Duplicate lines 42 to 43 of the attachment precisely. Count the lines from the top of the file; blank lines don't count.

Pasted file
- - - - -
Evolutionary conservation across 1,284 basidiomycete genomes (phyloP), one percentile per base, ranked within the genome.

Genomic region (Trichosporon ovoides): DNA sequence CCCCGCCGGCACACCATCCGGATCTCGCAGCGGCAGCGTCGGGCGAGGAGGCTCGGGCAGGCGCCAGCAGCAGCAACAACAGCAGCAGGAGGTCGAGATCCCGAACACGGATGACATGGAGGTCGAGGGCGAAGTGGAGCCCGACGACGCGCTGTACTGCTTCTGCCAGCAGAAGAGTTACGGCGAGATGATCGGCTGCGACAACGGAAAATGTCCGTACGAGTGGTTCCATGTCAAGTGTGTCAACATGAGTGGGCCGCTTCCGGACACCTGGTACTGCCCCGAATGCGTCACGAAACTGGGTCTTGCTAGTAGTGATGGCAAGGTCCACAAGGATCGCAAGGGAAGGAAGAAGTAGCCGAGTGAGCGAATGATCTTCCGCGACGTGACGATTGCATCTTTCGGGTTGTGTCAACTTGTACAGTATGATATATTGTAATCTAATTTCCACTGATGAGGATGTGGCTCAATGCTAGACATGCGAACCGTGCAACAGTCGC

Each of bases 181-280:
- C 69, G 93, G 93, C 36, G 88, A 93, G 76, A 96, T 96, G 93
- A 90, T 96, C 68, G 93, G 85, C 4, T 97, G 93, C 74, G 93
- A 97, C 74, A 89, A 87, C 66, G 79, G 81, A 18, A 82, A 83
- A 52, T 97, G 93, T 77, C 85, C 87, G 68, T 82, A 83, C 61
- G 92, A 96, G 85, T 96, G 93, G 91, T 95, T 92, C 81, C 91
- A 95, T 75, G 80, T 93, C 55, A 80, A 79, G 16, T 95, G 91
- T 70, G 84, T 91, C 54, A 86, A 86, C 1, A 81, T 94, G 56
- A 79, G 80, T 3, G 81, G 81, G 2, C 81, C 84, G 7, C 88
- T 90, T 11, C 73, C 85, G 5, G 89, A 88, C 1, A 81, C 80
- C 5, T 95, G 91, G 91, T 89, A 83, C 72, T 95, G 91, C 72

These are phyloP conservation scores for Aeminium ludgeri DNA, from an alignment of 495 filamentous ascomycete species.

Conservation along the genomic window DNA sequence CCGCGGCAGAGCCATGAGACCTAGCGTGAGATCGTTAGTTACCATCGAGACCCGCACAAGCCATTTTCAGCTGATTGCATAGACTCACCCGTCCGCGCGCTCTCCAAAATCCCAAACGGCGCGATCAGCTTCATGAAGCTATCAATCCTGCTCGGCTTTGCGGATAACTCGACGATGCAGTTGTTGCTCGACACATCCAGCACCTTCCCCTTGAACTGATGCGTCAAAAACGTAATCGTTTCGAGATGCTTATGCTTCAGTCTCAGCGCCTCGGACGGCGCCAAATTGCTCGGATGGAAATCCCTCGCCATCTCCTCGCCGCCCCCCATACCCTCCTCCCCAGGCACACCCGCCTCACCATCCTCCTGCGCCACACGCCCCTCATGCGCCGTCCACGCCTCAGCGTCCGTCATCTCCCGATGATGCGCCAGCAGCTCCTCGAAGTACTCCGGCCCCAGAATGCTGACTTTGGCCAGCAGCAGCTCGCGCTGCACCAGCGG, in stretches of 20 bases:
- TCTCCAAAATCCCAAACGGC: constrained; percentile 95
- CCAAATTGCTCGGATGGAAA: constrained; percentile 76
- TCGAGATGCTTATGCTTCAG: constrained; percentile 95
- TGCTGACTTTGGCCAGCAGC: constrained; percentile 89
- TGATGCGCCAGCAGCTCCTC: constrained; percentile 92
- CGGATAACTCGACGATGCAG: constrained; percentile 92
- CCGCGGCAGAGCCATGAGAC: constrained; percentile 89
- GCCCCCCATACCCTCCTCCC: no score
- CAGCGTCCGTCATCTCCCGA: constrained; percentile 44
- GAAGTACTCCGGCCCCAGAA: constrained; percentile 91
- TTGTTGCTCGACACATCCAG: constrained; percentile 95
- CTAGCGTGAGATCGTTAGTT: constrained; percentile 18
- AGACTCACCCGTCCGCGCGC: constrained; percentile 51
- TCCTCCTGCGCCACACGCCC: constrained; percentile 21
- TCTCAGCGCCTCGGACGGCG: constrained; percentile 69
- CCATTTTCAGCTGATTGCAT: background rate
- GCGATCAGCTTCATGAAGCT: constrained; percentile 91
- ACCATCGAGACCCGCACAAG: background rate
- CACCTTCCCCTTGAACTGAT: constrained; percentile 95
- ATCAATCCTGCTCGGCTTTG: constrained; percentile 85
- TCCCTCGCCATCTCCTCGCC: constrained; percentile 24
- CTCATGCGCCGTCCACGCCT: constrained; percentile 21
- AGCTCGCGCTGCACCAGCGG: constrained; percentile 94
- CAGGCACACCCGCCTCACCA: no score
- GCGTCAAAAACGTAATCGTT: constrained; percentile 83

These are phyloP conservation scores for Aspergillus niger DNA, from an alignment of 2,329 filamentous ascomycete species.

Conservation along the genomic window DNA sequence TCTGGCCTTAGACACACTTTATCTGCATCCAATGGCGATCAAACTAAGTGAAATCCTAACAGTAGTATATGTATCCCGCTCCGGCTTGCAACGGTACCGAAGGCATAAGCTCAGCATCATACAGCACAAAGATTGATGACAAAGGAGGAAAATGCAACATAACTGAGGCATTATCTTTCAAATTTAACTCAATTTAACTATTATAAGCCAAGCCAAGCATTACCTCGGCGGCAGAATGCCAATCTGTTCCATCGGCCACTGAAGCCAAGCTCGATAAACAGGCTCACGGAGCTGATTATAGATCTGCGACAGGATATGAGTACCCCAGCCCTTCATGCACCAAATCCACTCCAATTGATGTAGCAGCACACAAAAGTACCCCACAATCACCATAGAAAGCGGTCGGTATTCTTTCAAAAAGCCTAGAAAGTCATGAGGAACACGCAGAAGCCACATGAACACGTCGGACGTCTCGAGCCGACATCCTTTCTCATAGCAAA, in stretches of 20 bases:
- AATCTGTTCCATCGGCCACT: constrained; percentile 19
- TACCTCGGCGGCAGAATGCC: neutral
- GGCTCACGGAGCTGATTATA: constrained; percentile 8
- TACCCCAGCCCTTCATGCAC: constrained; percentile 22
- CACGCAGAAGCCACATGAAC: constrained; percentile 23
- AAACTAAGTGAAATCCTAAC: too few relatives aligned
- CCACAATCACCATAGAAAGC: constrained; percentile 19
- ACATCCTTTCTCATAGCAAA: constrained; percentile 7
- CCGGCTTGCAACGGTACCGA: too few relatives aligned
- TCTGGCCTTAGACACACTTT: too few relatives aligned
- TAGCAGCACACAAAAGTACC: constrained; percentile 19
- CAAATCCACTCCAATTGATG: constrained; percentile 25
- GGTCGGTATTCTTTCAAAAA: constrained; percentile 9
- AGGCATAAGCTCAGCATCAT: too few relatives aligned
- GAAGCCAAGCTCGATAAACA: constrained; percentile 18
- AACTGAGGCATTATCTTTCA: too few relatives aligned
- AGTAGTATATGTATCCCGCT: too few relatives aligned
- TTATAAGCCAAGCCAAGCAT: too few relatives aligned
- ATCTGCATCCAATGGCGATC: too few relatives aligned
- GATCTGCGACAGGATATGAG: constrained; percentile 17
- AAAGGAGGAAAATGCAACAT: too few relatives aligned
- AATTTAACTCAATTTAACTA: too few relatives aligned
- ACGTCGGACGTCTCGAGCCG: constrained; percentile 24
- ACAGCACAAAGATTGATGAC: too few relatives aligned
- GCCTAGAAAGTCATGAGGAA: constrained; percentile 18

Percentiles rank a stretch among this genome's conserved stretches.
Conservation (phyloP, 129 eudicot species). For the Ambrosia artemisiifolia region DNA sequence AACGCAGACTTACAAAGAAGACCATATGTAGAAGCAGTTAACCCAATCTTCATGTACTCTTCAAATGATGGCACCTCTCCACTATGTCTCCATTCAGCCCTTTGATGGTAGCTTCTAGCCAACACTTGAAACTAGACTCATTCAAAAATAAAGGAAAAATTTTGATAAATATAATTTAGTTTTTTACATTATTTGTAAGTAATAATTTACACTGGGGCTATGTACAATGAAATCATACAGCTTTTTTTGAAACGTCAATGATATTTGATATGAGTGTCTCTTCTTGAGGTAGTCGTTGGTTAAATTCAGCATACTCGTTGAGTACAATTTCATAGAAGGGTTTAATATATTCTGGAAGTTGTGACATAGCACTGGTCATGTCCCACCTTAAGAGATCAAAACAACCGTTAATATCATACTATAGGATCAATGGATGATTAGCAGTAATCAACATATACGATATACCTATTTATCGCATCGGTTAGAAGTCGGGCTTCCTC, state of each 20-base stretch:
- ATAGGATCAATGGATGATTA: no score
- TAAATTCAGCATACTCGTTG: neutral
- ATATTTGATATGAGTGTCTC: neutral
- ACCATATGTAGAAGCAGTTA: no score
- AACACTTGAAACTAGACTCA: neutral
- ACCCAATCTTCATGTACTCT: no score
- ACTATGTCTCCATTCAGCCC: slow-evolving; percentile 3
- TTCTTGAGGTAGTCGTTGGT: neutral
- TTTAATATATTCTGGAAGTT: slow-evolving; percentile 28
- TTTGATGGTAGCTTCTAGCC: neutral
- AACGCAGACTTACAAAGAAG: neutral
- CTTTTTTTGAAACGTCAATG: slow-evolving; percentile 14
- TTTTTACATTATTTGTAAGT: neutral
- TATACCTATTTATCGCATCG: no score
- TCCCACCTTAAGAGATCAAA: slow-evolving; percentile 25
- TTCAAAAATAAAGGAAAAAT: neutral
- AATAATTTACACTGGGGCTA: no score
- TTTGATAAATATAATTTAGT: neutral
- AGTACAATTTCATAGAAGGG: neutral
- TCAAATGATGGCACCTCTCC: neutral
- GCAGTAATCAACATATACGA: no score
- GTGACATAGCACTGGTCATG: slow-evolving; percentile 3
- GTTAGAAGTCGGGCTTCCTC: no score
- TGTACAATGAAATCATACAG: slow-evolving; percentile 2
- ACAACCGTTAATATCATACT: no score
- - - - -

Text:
Conservation along the genomic window DNA sequence TCTGGCCTTAGACACACTTTATCTGCATCCAATGGCGATCAAACTAAGTGAAATCCTAACAGTAGTATATGTATCCCGCTCCGGCTTGCAACGGTACCGAAGGCATAAGCTCAGCATCATACAGCACAAAGATTGATGACAAAGGAGGAAAATGCAACATAACTGAGGCATTATCTTTCAAATTTAACTCAATTTAACTATTATAAGCCAAGCCAAGCATTACCTCGGCGGCAGAATGCCAATCTGTTCCATCGGCCACTGAAGCCAAGCTCGATAAACAGGCTCACGGAGCTGATTATAGATCTGCGACAGGATATGAGTACCCCAGCCCTTCATGCACCAAATCCACTCCAATTGATGTAGCAGCACACAAAAGTACCCCACAATCACCATAGAAAGCGGTCGGTATTCTTTCAAAAAGCCTAGAAAGTCATGAGGAACACGCAGAAGCCACATGAACACGTCGGACGTCTCGAGCCGACATCCTTTCTCATAGCAAA, in stretches of 20 bases:
- AATCTGTTCCATCGGCCACT: constrained; percentile 19